Former Western Carolina University men’s and women’s track and field coach Cale McDaniel didn’t have to recruit Tamilia Wright to Cullowhee. It was her that recruited him.
While taking a campus tour, the Burlington native called McDaniel to let him know she was in town.
“I had not actually spoken to her before,” McDaniel said. “I still don’t know how she got my number. We ended up having lunch together and having a really great time that day. We walked around campus and I introduced her to a lot of the team. Of course, I looked her up to make sure she was pretty good. From that point forward, we were all about her and I was talking to her every week from then on out.”
Growing up in a rough part of Burlington, Wright learned early on that anything was possible if she applied herself and believed. Wright was raised by her mother (Tiffany Wright) and grandmother (Brenda Wright).
As a youngster, she got into her fair share of trouble, but it was her grandmother who always pushed her to do better. Better meant bypassing the drugs and violence that plagued her neighborhood.
“It’s been rough, but it just pushed me to make it out because I knew that’s not the lifestyle that I wanted,” the senior said. “It pushed me to be a better person.”
Track and field would be her way out. In the fifth grade, Wright let it be known that she was fast, breaking an 18-year-old school record. Still trying to get a feel for what event she liked, one day her coaches told her to go jump in the dirt.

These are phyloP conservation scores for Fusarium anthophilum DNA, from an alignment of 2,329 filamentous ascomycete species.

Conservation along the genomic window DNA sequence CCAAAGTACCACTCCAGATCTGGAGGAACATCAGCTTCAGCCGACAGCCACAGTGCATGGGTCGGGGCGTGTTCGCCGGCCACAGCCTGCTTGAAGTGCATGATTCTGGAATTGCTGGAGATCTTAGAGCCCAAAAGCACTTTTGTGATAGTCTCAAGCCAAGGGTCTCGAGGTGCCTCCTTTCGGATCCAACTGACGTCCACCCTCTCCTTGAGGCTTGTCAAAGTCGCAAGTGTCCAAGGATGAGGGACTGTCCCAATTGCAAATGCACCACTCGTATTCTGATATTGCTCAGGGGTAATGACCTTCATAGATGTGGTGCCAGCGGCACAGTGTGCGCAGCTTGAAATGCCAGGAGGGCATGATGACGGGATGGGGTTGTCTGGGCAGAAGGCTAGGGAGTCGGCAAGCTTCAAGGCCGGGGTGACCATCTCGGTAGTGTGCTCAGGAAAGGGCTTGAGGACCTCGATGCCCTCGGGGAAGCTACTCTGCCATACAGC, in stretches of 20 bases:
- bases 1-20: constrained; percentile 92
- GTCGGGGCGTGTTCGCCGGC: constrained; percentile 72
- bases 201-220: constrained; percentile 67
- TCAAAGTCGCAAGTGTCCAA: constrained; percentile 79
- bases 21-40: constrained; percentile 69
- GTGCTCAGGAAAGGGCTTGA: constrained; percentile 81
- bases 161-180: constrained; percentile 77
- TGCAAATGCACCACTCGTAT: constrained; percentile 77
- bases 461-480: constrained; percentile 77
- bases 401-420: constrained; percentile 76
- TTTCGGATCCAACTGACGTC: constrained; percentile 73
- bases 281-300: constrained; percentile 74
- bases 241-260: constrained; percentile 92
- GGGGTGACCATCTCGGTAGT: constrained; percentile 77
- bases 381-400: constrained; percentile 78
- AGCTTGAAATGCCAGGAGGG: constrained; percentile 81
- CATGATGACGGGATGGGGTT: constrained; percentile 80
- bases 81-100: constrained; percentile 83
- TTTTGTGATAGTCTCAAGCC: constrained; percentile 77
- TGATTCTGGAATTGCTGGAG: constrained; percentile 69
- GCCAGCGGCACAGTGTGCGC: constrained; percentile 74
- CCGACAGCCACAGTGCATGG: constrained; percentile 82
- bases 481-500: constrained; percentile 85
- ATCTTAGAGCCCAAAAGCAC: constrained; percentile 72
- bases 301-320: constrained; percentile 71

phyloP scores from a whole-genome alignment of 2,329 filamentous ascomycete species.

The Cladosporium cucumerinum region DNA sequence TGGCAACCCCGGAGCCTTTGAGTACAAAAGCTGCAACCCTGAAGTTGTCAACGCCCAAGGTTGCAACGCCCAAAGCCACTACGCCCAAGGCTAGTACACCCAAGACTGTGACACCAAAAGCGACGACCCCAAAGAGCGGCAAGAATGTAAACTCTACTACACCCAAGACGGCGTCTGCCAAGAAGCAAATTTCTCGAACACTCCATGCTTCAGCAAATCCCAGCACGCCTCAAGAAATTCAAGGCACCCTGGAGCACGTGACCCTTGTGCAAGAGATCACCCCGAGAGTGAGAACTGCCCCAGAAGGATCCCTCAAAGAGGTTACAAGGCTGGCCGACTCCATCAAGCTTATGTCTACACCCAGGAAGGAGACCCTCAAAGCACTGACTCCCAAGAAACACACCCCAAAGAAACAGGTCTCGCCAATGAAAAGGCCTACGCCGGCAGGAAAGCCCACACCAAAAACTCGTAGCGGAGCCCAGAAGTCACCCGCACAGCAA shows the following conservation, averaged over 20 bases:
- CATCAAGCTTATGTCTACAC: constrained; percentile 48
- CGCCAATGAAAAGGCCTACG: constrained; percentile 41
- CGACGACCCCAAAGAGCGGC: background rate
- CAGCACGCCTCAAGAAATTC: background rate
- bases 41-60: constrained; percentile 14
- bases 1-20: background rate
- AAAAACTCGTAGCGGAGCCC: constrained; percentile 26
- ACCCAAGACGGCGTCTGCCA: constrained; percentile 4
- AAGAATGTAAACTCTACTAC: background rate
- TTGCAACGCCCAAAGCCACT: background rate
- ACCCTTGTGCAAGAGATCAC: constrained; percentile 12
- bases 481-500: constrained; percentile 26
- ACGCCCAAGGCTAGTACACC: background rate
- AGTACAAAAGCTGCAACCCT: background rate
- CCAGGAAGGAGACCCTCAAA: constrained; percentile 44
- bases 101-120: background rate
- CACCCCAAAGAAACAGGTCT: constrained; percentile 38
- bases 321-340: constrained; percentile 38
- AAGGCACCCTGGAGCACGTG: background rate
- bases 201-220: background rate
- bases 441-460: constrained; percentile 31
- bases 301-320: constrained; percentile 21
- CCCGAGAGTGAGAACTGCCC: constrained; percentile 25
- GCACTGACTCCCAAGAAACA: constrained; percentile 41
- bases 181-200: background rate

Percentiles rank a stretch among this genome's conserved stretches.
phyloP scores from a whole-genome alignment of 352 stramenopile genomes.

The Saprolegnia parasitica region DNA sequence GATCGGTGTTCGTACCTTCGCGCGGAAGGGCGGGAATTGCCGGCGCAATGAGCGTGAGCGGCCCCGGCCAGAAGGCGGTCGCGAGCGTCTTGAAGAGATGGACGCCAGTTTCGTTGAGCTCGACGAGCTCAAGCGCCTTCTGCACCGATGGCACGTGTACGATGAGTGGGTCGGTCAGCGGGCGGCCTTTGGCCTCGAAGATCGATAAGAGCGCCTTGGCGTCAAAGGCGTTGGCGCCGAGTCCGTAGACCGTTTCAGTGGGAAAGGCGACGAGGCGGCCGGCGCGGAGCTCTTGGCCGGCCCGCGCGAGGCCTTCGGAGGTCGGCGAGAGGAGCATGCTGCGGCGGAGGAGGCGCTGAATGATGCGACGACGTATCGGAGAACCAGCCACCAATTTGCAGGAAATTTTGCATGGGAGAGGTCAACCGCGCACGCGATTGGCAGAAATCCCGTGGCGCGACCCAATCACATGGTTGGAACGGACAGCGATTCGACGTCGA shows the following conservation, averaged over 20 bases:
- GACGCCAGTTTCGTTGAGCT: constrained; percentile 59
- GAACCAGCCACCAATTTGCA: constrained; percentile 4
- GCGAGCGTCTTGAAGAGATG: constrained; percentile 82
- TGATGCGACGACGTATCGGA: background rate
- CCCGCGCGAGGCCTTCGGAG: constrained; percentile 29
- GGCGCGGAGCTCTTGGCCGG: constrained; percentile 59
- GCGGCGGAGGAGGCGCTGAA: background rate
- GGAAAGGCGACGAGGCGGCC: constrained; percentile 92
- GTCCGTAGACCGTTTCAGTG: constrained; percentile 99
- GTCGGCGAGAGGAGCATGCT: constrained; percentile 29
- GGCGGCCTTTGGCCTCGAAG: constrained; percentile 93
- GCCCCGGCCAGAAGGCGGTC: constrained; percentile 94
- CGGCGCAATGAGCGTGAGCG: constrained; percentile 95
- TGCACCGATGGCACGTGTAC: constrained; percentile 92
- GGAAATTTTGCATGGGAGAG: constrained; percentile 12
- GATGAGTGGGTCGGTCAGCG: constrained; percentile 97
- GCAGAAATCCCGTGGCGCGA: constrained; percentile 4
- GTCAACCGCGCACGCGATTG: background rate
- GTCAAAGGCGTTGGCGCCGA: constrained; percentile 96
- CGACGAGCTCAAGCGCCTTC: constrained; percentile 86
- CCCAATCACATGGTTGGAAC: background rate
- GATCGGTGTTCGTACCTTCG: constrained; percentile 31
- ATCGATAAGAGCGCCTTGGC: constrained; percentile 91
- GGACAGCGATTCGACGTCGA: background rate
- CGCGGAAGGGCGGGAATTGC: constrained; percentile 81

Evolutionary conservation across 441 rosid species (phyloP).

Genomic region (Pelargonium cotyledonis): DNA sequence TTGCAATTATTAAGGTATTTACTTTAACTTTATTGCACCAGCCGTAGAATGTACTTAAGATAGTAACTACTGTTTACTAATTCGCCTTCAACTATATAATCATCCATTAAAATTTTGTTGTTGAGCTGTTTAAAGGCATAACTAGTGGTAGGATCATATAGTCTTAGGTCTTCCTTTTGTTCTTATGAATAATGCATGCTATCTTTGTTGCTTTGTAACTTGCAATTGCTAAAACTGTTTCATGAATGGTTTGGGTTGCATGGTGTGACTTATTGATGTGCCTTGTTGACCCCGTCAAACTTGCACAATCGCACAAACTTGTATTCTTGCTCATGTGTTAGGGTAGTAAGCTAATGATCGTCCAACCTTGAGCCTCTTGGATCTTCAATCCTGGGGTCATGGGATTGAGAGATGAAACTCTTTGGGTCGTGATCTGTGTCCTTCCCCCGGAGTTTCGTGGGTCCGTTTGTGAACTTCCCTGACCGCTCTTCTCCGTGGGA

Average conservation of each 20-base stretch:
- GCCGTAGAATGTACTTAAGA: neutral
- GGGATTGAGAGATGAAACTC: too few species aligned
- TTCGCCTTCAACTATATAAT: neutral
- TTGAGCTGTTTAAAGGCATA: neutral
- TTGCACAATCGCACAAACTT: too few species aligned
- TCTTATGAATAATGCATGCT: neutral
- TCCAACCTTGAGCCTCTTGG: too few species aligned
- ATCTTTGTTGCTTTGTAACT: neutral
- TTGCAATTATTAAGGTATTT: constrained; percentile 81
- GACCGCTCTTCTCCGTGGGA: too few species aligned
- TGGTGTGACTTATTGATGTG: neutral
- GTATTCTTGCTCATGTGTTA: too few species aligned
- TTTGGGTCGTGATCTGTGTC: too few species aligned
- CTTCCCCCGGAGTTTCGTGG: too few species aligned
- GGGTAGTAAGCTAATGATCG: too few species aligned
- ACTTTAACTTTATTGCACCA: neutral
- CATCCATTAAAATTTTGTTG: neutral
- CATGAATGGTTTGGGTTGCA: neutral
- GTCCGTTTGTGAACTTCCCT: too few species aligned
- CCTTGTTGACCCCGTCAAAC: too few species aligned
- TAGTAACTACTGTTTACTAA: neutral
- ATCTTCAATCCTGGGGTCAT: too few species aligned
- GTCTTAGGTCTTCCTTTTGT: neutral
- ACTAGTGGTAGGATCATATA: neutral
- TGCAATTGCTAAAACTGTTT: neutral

“I ran and jumped and busted my tail,” Wright said. “But I kept doing it and I got good at it. I just focused on jumping.”
That eventually led to Wright being offered a scholarship to WCU where she is a triple-jumper on the track and field team, becoming the first in her family to attend college.
“The scholarship money we’re provided is the lifeblood of our program,” McDaniel said. “It’s what makes us tick. Without that, we don’t get the Tamilia’s of the world. There’s no telling where this journey will go with her, and so many others like her.”
Not only has college given Wright a chance to continue her love for track and field, but she said it’s allowed her to represent her family and let other people from her hometown know they can make it, too.
In fact, Wright hopes to become a social worker after graduation so she can give back to the community and help others with similar stories as hers.
“I feel like everybody deserves an opportunity in life to go further,” she said. “You’ve just got to reach out to them and let them know that it’s going to be shaky. It’s not going to be easy, but you can do it. You can be whatever you want to be. I want to help people.”
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